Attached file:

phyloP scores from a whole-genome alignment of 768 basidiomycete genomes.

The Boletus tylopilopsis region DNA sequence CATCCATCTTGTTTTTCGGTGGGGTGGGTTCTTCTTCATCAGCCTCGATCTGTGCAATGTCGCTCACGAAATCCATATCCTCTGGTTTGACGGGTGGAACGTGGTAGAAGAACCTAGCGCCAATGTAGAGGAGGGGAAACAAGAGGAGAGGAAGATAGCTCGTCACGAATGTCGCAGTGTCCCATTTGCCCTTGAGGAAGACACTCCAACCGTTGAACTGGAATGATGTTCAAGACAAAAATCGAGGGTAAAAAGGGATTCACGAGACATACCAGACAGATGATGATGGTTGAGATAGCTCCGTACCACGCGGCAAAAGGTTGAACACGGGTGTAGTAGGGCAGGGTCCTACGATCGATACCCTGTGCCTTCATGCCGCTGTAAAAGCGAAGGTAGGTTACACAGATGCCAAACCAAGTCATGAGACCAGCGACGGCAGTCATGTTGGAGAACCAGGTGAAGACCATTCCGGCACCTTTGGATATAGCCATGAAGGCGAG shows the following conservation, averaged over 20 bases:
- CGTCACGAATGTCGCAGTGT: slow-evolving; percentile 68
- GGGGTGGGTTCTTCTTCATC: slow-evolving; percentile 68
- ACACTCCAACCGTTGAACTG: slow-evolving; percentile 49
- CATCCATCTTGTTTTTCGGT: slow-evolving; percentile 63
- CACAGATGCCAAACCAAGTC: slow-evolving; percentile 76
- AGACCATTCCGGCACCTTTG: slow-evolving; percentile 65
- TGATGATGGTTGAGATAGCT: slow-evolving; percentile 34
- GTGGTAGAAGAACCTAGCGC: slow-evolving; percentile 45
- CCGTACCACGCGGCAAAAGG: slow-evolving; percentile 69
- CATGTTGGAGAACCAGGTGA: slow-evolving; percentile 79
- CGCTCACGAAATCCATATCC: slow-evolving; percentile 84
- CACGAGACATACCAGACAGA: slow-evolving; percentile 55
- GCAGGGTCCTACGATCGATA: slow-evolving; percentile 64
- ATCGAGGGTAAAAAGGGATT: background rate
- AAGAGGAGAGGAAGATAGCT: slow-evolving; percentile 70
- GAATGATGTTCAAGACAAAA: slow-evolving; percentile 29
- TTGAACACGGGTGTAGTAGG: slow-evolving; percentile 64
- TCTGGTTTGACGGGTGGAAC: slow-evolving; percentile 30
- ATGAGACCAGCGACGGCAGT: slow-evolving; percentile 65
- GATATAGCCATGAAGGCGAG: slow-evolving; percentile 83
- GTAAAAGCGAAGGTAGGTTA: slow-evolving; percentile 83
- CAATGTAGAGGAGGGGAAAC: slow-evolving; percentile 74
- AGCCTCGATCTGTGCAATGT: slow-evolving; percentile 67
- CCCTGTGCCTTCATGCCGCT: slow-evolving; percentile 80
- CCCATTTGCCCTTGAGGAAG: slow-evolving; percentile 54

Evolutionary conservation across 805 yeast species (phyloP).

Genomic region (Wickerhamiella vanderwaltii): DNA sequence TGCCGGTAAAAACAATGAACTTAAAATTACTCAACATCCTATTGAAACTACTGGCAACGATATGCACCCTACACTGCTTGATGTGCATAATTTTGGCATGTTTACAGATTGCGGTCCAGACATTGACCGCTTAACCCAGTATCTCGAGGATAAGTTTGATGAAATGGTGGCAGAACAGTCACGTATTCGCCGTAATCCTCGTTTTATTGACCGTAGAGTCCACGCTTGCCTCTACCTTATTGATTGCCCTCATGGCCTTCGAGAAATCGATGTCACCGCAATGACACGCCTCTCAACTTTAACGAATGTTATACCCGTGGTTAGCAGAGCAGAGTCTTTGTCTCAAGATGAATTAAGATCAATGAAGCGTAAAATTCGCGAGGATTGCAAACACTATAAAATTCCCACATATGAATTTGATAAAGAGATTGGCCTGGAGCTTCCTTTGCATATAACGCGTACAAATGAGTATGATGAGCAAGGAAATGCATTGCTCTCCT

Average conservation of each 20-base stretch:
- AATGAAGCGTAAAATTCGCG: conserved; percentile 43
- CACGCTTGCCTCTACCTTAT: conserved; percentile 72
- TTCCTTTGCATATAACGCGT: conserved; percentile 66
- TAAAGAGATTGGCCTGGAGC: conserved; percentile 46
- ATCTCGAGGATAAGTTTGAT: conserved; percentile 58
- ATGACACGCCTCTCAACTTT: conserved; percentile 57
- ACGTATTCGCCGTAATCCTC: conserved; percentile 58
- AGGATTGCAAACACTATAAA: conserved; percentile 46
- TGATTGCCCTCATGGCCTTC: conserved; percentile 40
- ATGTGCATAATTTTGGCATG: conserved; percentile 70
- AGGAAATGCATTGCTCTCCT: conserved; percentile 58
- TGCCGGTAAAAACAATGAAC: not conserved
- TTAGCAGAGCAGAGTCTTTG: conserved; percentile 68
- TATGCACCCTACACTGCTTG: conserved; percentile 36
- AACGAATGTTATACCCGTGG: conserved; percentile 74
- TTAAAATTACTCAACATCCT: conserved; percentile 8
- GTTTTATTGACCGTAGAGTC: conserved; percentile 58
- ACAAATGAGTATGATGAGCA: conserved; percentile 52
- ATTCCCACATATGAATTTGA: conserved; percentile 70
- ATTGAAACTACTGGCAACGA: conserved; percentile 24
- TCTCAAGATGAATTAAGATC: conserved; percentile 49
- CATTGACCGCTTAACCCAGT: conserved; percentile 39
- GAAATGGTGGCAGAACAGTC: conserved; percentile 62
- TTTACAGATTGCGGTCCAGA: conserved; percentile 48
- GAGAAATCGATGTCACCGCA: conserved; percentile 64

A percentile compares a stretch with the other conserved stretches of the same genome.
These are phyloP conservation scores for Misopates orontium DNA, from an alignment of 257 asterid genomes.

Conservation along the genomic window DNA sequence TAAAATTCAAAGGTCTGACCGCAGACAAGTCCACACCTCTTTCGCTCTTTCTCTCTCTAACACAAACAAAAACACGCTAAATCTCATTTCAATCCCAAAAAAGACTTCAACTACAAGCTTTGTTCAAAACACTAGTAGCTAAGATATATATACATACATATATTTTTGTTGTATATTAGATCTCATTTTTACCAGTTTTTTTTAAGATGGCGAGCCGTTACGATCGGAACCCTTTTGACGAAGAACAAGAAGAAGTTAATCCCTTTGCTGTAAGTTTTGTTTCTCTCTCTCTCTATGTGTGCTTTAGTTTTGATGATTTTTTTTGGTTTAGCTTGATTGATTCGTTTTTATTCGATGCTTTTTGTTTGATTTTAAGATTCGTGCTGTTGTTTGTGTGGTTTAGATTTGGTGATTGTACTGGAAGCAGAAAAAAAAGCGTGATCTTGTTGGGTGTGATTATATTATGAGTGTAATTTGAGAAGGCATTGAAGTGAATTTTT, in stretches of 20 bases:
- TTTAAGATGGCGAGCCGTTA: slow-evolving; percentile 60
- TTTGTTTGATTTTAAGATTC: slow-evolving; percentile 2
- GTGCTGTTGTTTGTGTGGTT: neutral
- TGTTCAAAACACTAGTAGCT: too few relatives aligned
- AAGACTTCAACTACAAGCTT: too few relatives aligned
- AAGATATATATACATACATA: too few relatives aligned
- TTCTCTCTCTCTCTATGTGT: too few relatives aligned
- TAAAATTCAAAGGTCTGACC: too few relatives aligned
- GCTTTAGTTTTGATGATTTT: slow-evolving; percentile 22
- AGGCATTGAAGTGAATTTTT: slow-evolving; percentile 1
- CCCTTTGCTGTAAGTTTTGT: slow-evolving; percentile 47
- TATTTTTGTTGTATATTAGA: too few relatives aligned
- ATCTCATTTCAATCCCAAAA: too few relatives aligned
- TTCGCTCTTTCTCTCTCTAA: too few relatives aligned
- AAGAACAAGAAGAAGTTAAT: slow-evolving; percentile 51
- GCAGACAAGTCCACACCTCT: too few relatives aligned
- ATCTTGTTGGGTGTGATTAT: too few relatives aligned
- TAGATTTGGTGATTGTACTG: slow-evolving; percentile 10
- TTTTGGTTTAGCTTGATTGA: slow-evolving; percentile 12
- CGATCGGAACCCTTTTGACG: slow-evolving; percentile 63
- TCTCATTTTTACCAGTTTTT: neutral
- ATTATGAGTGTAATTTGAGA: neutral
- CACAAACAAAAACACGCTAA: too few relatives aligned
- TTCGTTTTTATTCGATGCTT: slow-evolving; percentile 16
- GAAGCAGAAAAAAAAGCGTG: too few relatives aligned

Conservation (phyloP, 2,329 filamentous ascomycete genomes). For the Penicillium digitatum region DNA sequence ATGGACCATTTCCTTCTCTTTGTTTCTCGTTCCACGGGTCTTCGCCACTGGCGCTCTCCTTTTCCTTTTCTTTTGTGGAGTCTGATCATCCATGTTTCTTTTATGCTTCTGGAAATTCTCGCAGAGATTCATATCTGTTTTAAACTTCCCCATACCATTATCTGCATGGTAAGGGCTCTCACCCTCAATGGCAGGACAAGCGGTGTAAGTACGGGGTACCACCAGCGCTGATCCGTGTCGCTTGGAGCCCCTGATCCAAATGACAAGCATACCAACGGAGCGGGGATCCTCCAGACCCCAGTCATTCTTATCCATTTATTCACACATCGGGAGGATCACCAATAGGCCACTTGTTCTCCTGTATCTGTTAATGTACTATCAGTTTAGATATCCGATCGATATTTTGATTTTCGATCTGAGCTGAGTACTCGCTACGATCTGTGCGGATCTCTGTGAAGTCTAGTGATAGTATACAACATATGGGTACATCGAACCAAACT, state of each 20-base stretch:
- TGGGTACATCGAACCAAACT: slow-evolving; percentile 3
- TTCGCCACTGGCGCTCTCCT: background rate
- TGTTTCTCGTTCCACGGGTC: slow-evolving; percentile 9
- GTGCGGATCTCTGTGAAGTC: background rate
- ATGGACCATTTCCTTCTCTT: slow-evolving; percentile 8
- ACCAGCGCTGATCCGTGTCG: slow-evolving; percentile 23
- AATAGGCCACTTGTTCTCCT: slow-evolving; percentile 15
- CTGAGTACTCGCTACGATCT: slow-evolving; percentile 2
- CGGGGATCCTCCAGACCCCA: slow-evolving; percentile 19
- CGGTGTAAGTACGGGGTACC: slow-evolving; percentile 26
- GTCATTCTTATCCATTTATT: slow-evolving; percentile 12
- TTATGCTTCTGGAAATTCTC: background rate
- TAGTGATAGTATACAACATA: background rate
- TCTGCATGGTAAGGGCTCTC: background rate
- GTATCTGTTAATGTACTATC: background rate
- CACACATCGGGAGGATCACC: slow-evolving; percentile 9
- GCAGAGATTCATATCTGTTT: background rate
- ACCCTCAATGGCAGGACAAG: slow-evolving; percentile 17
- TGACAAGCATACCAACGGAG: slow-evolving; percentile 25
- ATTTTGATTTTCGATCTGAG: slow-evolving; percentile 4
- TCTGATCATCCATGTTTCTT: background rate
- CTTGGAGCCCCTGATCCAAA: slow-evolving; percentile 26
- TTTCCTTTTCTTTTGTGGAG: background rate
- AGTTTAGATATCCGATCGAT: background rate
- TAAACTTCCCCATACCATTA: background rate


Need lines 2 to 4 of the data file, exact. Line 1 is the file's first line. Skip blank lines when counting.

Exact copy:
The Boletus tylopilopsis region DNA sequence CATCCATCTTGTTTTTCGGTGGGGTGGGTTCTTCTTCATCAGCCTCGATCTGTGCAATGTCGCTCACGAAATCCATATCCTCTGGTTTGACGGGTGGAACGTGGTAGAAGAACCTAGCGCCAATGTAGAGGAGGGGAAACAAGAGGAGAGGAAGATAGCTCGTCACGAATGTCGCAGTGTCCCATTTGCCCTTGAGGAAGACACTCCAACCGTTGAACTGGAATGATGTTCAAGACAAAAATCGAGGGTAAAAAGGGATTCACGAGACATACCAGACAGATGATGATGGTTGAGATAGCTCCGTACCACGCGGCAAAAGGTTGAACACGGGTGTAGTAGGGCAGGGTCCTACGATCGATACCCTGTGCCTTCATGCCGCTGTAAAAGCGAAGGTAGGTTACACAGATGCCAAACCAAGTCATGAGACCAGCGACGGCAGTCATGTTGGAGAACCAGGTGAAGACCATTCCGGCACCTTTGGATATAGCCATGAAGGCGAG shows the following conservation, averaged over 20 bases:
- CGTCACGAATGTCGCAGTGT: slow-evolving; percentile 68
- GGGGTGGGTTCTTCTTCATC: slow-evolving; percentile 68